Hope you enjoyed the last article of different kinds of icing and hungry for more types of Icing. We’re down to the last four so here are the different kinds of spreadable icing/s.
The simplest of the icings. This usually show up on most DIY and no bake cakes. All you need is some fresh cream and sugar and whisked until you make it as light as air. Store-bought pressurized whipped cream is also a good choice if your recipe calls for it and saves you more time.
Goes well with a lot of cakes but difficult to make since you need to heat up some sugar and butter until it darkens. You let the mixture cool and then slowly add powdered sugar while in a mixer until you reach a syrupy consistency. Goes well with pound cakes with not much flavor added since the caramel is the star of the show.
It is commonly used as an icing and not as a filling. Making poured fondant is exactly like making the hard version but except for regular sugar, confectioners’ sugar is used, and more water is added to give it its runny consistency. It will dry leaving behind a satiny, smooth, and iced coating. Due to its ingredients it will dry to a semi-hard state and will become sticky under warm temperature.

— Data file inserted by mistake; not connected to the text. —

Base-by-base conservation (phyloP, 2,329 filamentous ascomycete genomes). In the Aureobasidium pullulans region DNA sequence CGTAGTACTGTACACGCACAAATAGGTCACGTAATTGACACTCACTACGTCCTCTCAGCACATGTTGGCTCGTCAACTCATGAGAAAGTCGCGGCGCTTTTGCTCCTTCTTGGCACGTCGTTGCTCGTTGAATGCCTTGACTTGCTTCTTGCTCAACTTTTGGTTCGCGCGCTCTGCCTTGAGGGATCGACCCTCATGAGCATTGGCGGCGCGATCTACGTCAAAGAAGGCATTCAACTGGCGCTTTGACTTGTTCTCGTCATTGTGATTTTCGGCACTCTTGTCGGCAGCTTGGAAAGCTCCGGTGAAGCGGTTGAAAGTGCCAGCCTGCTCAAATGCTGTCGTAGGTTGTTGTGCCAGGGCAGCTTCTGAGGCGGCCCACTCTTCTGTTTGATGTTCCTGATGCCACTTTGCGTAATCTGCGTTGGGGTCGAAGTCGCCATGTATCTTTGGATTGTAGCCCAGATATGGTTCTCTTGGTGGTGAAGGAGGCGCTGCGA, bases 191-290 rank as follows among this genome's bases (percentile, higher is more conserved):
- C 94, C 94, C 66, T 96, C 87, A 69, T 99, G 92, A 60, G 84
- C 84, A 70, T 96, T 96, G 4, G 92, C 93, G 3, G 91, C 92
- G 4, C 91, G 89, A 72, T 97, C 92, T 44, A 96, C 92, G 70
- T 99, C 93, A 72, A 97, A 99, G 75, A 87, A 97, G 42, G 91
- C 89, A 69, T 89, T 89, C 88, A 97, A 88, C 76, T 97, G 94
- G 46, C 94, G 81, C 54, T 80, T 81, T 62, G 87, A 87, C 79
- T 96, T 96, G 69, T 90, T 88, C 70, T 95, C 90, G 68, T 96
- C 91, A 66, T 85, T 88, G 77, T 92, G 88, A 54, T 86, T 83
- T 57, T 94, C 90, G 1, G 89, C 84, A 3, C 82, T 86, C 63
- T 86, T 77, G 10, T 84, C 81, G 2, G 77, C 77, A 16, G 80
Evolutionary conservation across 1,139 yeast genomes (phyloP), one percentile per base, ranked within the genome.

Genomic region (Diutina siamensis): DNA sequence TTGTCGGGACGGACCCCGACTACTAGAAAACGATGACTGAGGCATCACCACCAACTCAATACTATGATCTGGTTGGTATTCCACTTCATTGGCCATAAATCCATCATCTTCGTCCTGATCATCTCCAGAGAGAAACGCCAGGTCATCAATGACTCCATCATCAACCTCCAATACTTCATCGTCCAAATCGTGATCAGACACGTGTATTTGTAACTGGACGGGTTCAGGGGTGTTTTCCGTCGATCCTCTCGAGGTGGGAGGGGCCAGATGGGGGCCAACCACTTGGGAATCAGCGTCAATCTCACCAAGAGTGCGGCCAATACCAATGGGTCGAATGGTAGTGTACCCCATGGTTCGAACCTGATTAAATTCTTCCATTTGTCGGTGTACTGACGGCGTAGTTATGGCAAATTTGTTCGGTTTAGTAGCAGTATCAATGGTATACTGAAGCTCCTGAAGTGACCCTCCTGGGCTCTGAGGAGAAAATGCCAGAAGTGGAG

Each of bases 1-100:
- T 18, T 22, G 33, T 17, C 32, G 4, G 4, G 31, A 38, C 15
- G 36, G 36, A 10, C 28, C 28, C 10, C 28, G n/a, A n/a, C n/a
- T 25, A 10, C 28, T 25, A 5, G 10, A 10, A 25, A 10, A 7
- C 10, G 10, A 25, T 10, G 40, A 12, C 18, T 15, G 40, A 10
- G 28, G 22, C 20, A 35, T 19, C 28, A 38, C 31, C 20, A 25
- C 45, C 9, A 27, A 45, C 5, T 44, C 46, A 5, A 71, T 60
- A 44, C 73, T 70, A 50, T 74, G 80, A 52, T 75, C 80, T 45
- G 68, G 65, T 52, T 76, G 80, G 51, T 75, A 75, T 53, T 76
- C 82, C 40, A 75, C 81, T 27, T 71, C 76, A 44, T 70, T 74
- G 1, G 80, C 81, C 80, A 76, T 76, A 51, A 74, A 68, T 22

Is a mixture of confectioners’ sugar together with a liquid, like milk, lemon juice or water.Glaze can be made in a variety of consistencies—from thick to thin—which dry to varying degrees of stiffness, but does not harden. What you will end up is a shiny and smooth icing that is the perfect topping for donuts, eclairs and brownies
That concludes our article on the different kinds of Icing.Leave us a comment or check out our blog if you want more articles like these or if you have any feedback to what we have just written.
The Bailiwick Team